Kids Who Make a Difference: Text Set. Gather together a collection of books that feature children who make a difference in big and small ways. Decide whether the texts will all be nonfiction, such as The Boy Who Harnessed the Wind and Malala: A Brave Girl from Pakistan/Iqbal: A Brave Boy from Pakistan or whether you will also include fictional titles, such as Gabby and Grandma Go Green. As you read the books, use a graphic organizer to record: who the character is (name / country of origin); what challenge or problem the character is trying to solve; and the action steps taken by the character (what he/she is doing to help). Following this text set study, invite your students to identify and celebrate children’s efforts to help within your school and local community.
Genre Study: Photo Essay. As with his previous works, George Ancona has created a beautifully crafted photo essay in which the author’s clearly written text is accompanied by enagaing photographs that play an equal role in conveying the story of these children’s service efforts. Read Can We Help? along with other well crafted photo essays such as those featured in our blog: George Ancona’s It’s Our Garden: From Seeds to Harvest in a School Garden, Loree Griffin Burns and Ellen Harasimowicz’s Handle with Care: An Unusual Butterfly Journey, April Pulley Sayre’s Rah, Rah Radishes! A Vegetable Chant, and Sy Montgomery and Nic Bishop’s Kakapo Rescue: Saving the World’s Strangest Parrot. Discuss the relationship between the photographs and the text on double page spreads, as well as aspects of the book’s layout and design, such as placement of the photographs, the use of white space, borders, and captions. Discuss, too, the inquiry processes used by authors and photographs to craft a photo essay. Photo essays often (although not always) involve first hand research and documentation. Using the photo essays you have studied as mentor texts, invite your students to plan, research, document, and craft a photo essay featuring your school or community.
Service Learning. The Service Learning movement is gaining ground in K-12 settings. If your school / district has not already implemented service learning, use the resources below to learn more about the academic and social/emotional benefits of engaging students in community service. Consider launching a service learning project with your students.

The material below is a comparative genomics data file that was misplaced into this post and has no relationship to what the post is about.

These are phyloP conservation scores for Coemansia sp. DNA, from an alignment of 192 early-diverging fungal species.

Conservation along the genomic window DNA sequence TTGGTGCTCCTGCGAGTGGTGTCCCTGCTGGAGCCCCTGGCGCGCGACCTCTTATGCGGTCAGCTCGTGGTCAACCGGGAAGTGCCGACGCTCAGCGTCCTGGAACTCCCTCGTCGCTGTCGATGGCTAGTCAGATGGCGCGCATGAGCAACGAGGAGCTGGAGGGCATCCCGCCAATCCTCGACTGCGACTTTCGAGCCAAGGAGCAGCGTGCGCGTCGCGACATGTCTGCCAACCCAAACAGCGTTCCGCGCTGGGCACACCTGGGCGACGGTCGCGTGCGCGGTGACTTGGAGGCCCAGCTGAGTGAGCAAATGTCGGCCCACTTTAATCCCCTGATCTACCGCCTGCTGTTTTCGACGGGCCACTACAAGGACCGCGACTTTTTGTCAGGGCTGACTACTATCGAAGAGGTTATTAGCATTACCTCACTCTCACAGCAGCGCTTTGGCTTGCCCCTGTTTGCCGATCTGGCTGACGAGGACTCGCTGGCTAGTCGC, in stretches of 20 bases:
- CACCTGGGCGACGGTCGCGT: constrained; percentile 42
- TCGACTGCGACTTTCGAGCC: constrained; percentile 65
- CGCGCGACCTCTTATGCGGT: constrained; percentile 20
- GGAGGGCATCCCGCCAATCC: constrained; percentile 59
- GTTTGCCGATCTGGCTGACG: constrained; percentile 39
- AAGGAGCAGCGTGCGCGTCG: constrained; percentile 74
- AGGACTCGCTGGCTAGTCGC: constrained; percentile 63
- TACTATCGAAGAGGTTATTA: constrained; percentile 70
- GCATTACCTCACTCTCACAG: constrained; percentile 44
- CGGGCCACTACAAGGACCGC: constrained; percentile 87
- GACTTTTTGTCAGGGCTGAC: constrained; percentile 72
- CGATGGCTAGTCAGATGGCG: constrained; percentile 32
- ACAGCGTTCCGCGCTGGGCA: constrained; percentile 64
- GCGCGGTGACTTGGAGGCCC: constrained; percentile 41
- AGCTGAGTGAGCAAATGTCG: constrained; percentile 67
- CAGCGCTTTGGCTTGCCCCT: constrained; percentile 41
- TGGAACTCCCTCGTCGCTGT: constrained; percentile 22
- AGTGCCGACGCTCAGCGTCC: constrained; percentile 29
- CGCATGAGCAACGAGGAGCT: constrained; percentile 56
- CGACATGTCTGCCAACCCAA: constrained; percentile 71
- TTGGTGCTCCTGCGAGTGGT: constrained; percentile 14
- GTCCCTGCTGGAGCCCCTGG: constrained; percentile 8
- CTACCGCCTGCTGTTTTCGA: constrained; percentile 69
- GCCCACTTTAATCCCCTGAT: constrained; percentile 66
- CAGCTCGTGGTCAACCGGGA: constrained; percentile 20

Photography as Social Action. The medium of photography can be a powerful advocacy tool for social change. The photographs in Can We Help? offer positive images of children engaged in community service. Provide other examples of collections of photographs that are a critique of society or a call for action, such as Dorothea Lange’s photographs of migrant families taken during the Great Depression or her documentation of the Japanese Internment Camps (http://www.oac.cdlib.org/view?docId=ft3f59n5wt;query=dorothea%20lange;style=oac4;view=admin#hitNum9), Lewis Hine’s photographic protests against child labor (http://www.historyplace.com/unitedstates/childlabor/), or Gary Braasch’s photgraphs of the BP oil spill for a contemporary example. (http://www.worldviewofglobalwarming.org/gulfoil/intro.html), and ask your students to describe the emotions that the photographs evoke in them. Work with your students to identify a concern or problem in their local community and invite students to create a collection of photographs that raise awareness of the issue.
Reading Rockets Interview with George Ancona
Santa Fe Community Farm
Assistance Dogs of the West
Adaptive Ski Program
Pueblo of Pojaque Boys and Girls Club
FDR and the Four Freedoms Speech
Service Learning: Benefits
Corporation for National and Community Service
Gloria Barron Prize for Young Heroes
Ancona, G. (2013). It’s our garden: From seeds to harvest in a school garden. Somerville, MA: Candlewick Press.
Burns, L.G. & Harasimowicz , E. (2014). Handle with care: An unusual butterfly journey. Minneapolis, MN: Millbrook Press.
Dillon, L. & Dillon, D. (2014). If kids ran the world. New York: The Blue Sky Press.
Montgomery, S. & Bishop, N. (2010). Kakapo rescue: Saving the world’s strangest parrot. Boston: Houghton Mifflin.
de la Pena, Matt (2015). Last stop on Market Street. Illustrated by Christina Robinson. New York: G.P. Putnam’s and Sons.
Kamkwaba, W & Mealer, B. (2012). The boy who harnessed the wind. Ill. by E. Zunon. New York: Dial.
Sayre, A.P. (2011). Rah, rah, radishes!: A vegetable chant. New York: Beach Lane Books.
The Earth Works Group. (2008). The new 50 simple things kids can do to save the earth. Ill. by M. Montez & L. Bodger. Kansas City: Andrews McMeel Publishers.
Walsh, M. (2008). Ten things I can do to help my world. Cambridge, MA: Candlewick Press.
Winter, J. (2014). Malala: A brave girl from Pakistan/Iqbal: A brave boy from Pakistan. New York: Beach Lane Books.
Wellington, M. (2011). Gabby and Grandma go green. New York: Dutton Children’s Book.
Filed under: Nonfiction
About Erika Thulin Dawes
Erika is a professor of language and literacy at Lesley University. A former classroom teacher, reading specialist, and literacy supervisor, she now teaches courses in children’s literature, early literacy, and literacy methods. Erika is the co-author of Learning to Write with Purpose, Teaching with Text Sets, and Teaching to Complexity.